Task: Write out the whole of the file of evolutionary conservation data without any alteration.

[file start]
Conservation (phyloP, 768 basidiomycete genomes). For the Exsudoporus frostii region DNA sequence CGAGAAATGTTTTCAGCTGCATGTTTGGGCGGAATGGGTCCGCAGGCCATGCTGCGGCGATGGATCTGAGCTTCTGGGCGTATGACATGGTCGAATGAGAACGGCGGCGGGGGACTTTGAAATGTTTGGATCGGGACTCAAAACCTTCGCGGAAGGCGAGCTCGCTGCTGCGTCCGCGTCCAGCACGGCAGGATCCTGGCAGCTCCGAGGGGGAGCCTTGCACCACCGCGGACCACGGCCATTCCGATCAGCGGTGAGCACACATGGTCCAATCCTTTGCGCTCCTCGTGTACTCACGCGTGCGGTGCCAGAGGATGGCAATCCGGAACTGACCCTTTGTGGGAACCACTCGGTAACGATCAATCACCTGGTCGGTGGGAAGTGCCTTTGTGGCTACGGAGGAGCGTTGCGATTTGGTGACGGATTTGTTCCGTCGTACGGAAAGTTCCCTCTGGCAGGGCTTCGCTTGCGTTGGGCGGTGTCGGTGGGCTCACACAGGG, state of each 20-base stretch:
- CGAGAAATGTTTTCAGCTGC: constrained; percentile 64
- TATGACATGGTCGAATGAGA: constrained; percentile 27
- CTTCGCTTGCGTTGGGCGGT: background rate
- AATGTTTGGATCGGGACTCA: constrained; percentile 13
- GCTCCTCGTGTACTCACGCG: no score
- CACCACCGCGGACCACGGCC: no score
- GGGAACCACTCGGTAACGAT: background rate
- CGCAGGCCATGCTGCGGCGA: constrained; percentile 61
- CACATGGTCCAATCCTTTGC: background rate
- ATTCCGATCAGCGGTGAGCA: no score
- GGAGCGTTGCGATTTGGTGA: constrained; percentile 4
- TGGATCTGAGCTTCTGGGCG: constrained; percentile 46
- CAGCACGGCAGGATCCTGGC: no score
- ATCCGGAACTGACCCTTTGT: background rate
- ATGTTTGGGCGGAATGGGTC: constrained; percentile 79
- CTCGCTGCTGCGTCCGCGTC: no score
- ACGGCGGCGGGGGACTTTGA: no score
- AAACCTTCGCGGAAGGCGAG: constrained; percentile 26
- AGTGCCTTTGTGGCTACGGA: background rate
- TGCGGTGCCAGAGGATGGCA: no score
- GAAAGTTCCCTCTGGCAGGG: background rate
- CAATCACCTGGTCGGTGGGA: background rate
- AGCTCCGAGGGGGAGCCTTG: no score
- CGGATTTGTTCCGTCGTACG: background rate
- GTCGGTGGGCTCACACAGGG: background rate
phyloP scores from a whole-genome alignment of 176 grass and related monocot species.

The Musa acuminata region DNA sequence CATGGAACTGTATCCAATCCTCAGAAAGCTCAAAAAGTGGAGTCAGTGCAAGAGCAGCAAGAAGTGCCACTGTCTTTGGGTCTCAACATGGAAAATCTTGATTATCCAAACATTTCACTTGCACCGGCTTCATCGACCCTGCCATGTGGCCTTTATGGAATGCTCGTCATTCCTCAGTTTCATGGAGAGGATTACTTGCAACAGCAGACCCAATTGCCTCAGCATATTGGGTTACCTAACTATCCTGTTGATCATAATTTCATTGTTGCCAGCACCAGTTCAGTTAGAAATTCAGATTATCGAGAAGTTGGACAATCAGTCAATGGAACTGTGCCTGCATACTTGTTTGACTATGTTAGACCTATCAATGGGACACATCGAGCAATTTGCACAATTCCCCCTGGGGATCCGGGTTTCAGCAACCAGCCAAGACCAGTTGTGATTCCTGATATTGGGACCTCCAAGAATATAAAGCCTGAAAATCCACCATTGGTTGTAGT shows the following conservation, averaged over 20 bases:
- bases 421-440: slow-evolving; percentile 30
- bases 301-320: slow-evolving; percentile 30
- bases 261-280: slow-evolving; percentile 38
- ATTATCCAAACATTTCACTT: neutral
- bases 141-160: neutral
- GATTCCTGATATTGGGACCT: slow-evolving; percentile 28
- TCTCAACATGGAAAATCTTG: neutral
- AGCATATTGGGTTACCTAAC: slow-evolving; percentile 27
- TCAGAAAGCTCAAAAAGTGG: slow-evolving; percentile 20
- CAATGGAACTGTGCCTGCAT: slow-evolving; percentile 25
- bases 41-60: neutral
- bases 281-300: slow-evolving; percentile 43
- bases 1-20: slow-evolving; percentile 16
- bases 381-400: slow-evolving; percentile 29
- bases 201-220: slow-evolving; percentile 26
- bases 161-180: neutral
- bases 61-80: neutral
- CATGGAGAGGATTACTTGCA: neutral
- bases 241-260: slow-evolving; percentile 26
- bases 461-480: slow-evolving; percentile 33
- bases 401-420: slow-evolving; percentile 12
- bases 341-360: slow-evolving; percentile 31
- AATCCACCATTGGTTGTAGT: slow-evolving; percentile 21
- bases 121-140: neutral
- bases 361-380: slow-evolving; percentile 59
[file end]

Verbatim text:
Conservation (phyloP, 768 basidiomycete genomes). For the Exsudoporus frostii region DNA sequence CGAGAAATGTTTTCAGCTGCATGTTTGGGCGGAATGGGTCCGCAGGCCATGCTGCGGCGATGGATCTGAGCTTCTGGGCGTATGACATGGTCGAATGAGAACGGCGGCGGGGGACTTTGAAATGTTTGGATCGGGACTCAAAACCTTCGCGGAAGGCGAGCTCGCTGCTGCGTCCGCGTCCAGCACGGCAGGATCCTGGCAGCTCCGAGGGGGAGCCTTGCACCACCGCGGACCACGGCCATTCCGATCAGCGGTGAGCACACATGGTCCAATCCTTTGCGCTCCTCGTGTACTCACGCGTGCGGTGCCAGAGGATGGCAATCCGGAACTGACCCTTTGTGGGAACCACTCGGTAACGATCAATCACCTGGTCGGTGGGAAGTGCCTTTGTGGCTACGGAGGAGCGTTGCGATTTGGTGACGGATTTGTTCCGTCGTACGGAAAGTTCCCTCTGGCAGGGCTTCGCTTGCGTTGGGCGGTGTCGGTGGGCTCACACAGGG, state of each 20-base stretch:
- CGAGAAATGTTTTCAGCTGC: constrained; percentile 64
- TATGACATGGTCGAATGAGA: constrained; percentile 27
- CTTCGCTTGCGTTGGGCGGT: background rate
- AATGTTTGGATCGGGACTCA: constrained; percentile 13
- GCTCCTCGTGTACTCACGCG: no score
- CACCACCGCGGACCACGGCC: no score
- GGGAACCACTCGGTAACGAT: background rate
- CGCAGGCCATGCTGCGGCGA: constrained; percentile 61
- CACATGGTCCAATCCTTTGC: background rate
- ATTCCGATCAGCGGTGAGCA: no score
- GGAGCGTTGCGATTTGGTGA: constrained; percentile 4
- TGGATCTGAGCTTCTGGGCG: constrained; percentile 46
- CAGCACGGCAGGATCCTGGC: no score
- ATCCGGAACTGACCCTTTGT: background rate
- ATGTTTGGGCGGAATGGGTC: constrained; percentile 79
- CTCGCTGCTGCGTCCGCGTC: no score
- ACGGCGGCGGGGGACTTTGA: no score
- AAACCTTCGCGGAAGGCGAG: constrained; percentile 26
- AGTGCCTTTGTGGCTACGGA: background rate
- TGCGGTGCCAGAGGATGGCA: no score
- GAAAGTTCCCTCTGGCAGGG: background rate
- CAATCACCTGGTCGGTGGGA: background rate
- AGCTCCGAGGGGGAGCCTTG: no score
- CGGATTTGTTCCGTCGTACG: background rate
- GTCGGTGGGCTCACACAGGG: background rate
phyloP scores from a whole-genome alignment of 176 grass and related monocot species.

The Musa acuminata region DNA sequence CATGGAACTGTATCCAATCCTCAGAAAGCTCAAAAAGTGGAGTCAGTGCAAGAGCAGCAAGAAGTGCCACTGTCTTTGGGTCTCAACATGGAAAATCTTGATTATCCAAACATTTCACTTGCACCGGCTTCATCGACCCTGCCATGTGGCCTTTATGGAATGCTCGTCATTCCTCAGTTTCATGGAGAGGATTACTTGCAACAGCAGACCCAATTGCCTCAGCATATTGGGTTACCTAACTATCCTGTTGATCATAATTTCATTGTTGCCAGCACCAGTTCAGTTAGAAATTCAGATTATCGAGAAGTTGGACAATCAGTCAATGGAACTGTGCCTGCATACTTGTTTGACTATGTTAGACCTATCAATGGGACACATCGAGCAATTTGCACAATTCCCCCTGGGGATCCGGGTTTCAGCAACCAGCCAAGACCAGTTGTGATTCCTGATATTGGGACCTCCAAGAATATAAAGCCTGAAAATCCACCATTGGTTGTAGT shows the following conservation, averaged over 20 bases:
- bases 421-440: slow-evolving; percentile 30
- bases 301-320: slow-evolving; percentile 30
- bases 261-280: slow-evolving; percentile 38
- ATTATCCAAACATTTCACTT: neutral
- bases 141-160: neutral
- GATTCCTGATATTGGGACCT: slow-evolving; percentile 28
- TCTCAACATGGAAAATCTTG: neutral
- AGCATATTGGGTTACCTAAC: slow-evolving; percentile 27
- TCAGAAAGCTCAAAAAGTGG: slow-evolving; percentile 20
- CAATGGAACTGTGCCTGCAT: slow-evolving; percentile 25
- bases 41-60: neutral
- bases 281-300: slow-evolving; percentile 43
- bases 1-20: slow-evolving; percentile 16
- bases 381-400: slow-evolving; percentile 29
- bases 201-220: slow-evolving; percentile 26
- bases 161-180: neutral
- bases 61-80: neutral
- CATGGAGAGGATTACTTGCA: neutral
- bases 241-260: slow-evolving; percentile 26
- bases 461-480: slow-evolving; percentile 33
- bases 401-420: slow-evolving; percentile 12
- bases 341-360: slow-evolving; percentile 31
- AATCCACCATTGGTTGTAGT: slow-evolving; percentile 21
- bases 121-140: neutral
- bases 361-380: slow-evolving; percentile 59